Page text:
ashley.n.soucy@maine.edu
As a GSBSE graduate student in the Liaw Lab, my primary interest is understanding how exosomes mediate communication between perivascular adipose tissue (PVAT) to cardiovascular cells to promote disease.

Katie Stieber, BS

Graduate Student
Caitlin.Stieber@mainehealth.org
I am a 2nd year PhD student in the Graduate School of Biomedical Science and Engineering at the University of Maine.  I am interested in understanding how perivascular adipose tissue (PVAT) expands and how this expansion affects the underlying vessel wall. I am using several 3D cell culture models to make in vitro models of human PVAT derived from donors at MMC.

Benjamin Tero, BS

Research Assistant III
Benjamin.Tero@mainehealth.org
I am a recent graduate of the University of Maine with a BS in Biochemistry working as a research assistant in the Liaw Lab. While assisting others with their projects, I will be working to create primary cell culture lines from a variety of human surgical samples obtained from donors at MMC. These cell lines will be used to help understand changes in perivascular adipose tissue (PVAT) seen under varying conditions of cardiovascular disease.

Chenhao Yang, MRes

Graduate Student
Chenhao.Yang@mainehealth.org

Xuehui Yang

Staff Scientist
Xuehui.Yang@mainehealth.org

My research interest is to elucidate the mechanisms of pathogenesis of cardiovascular diseases. My focus is on the regulation of vascular smooth muscle cell (VSMC) phenotypic remodeling.VSMCs are localized in the tunica media of the vasculature

and responsible for regulating arterial tone, blood pressure, and blood supply of the tissues. However, under pathological or stressed conditions, VSMCs undergo phenotypic switching, and contribute to multiple cardiovascular diseases such as atherosclerosis, hypertension and arterial aneurysms. My goal is to identify disease related VSMC phenotypes, and the underlying signaling pathways. 

Caption photo left: Multicolor RNA Scope analysis for Spry1, PDGFRb, and Sca1 mRNA expression demonstrates a colonial VSMC up-regulation of Sca1, a mesenchymal marker, under hypercholesterolemia condition in SMC-specific Spry1 knockout mice. White arrowheads indicate Sca1 expressing VSMC in vessel media layer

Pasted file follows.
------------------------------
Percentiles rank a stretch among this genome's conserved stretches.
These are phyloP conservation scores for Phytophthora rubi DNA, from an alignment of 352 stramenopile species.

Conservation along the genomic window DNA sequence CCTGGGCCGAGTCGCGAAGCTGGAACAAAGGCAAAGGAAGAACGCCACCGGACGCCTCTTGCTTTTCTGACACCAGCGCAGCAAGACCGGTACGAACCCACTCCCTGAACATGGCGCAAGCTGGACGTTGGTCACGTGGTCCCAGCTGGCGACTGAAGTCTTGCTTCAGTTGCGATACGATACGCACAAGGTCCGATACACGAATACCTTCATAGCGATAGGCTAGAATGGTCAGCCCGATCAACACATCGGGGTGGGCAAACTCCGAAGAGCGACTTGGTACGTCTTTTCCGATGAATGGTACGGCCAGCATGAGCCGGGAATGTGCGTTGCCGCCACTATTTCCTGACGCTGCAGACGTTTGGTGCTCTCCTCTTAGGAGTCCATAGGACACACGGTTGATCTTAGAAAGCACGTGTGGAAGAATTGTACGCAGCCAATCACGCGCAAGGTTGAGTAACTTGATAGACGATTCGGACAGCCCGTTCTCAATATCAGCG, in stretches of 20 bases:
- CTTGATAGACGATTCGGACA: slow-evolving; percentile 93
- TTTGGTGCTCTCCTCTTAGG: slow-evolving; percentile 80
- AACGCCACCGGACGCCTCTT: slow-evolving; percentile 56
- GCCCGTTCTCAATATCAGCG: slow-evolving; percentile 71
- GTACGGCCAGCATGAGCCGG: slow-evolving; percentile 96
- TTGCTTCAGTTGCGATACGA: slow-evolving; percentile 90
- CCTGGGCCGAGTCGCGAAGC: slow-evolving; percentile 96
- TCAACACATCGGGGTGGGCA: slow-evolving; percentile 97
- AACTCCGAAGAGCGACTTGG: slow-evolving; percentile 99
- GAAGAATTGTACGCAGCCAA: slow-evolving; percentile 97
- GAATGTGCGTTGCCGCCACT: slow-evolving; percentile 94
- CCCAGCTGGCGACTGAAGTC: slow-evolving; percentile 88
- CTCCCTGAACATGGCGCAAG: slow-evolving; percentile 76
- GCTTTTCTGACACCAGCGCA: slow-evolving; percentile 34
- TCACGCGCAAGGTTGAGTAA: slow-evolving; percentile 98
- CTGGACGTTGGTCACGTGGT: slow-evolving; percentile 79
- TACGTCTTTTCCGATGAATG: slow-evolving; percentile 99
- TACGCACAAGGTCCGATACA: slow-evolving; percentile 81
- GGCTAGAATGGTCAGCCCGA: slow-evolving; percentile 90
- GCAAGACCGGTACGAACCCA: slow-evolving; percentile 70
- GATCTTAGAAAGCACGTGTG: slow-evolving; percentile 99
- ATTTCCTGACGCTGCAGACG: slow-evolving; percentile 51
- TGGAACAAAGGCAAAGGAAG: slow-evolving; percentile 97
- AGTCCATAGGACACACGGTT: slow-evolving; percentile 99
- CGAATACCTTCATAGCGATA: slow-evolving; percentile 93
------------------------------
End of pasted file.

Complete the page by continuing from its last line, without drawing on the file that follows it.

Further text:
Liaw Lab Alumni 

Bethany Fortier BS – IDEXX Laboratories
Dylan Blackington BS – Technical Manufacturing Chemist, Abbott Diagnostics
Beau Rostama PhD – Scientist II, Cell Biology/Cell Line Engineering, Artemys Foods
Sumithra Urs PhD – Senior Scientist, Labcorp Drug Development
Yuefeng Tang PhD – Data Scientist, Center of Excellence in Wireless and Information Technology, Stony Brook University
Renu Agnihotri MD – Chief Academic Officer, American University of Integrative Sciences, School of Medicine
Christine Nadeau PhD (O’Neill) –  Program Director at National Cancer Institute, NIH
Jackie Turner BA –  Medical Student, Philadelphia College of Osteopathic Medicine
Penny Clum, MS – Research Associate, Duke Cancer Institute
Samantha White BS – Quality Control Collaboratory, USM
Joshua Boucher PhD – Senior Scientist, Infectious Disease, IDEXX Laboratories
Su Su PhD – Staff Scientist, MaineHealth Institute for Research
Beau Rostama PhD – Research Associate, Univ. New England
Sarah Peterson MD, PhD – Manager, Clinical Research, R&D, IDEXX Laboratories
Deepak Venkatesh PhD – Scientist, Merck Serono
Vance Holt III, PhD – Research Scientist, Pediatric Translational Research Branch, NIAMS, NIH
Sumithra Urs PhD – Scientist, Scientific Development, Covance
Darrin Ramsdell MS – Scientist, IDEXX Laboratories
Betsy Cope MS – Oncology Account Manager, Advanced Accelerator Applications
Yuefeng Tang PhD – Research Fellow, Univ. Massachusetts Medical School
Bochiwe Hara-Kaonga PhD
Allson Gurney MS – Scientist, University of Minnesota
Alicia Plumer MS – Biochemist, Siemens Healthcare Diagnostics
Alice Gao PhD – Product Manager, Agilent Technologies
Renu Agnihotri MD – Chief Academic Officer, American University of Integrative Sciences, School of Medicine
Christine O’Neill PhD – Research Scientist, Madigan Army Medical Center
Michael Johnson MS – Environmental Inspector, ERM, ONEOK
Sheila Duan MS – Clinical Label Management Consultant, Eli Lilly and Company
Matthew Havrda PhD – Assistant Professor, Molecular and Systems Biology, Geisel School of Medicine at Dartmouth
Daniel Myers PhD – Attorney

Recent Interns

Christian Potts, post-bacc researcher summer 2021
Ginger Paquette, USM academic year intern and summer student, 2020-2021
Benjamin Tero, UMaine undergraduate researcher summer 2019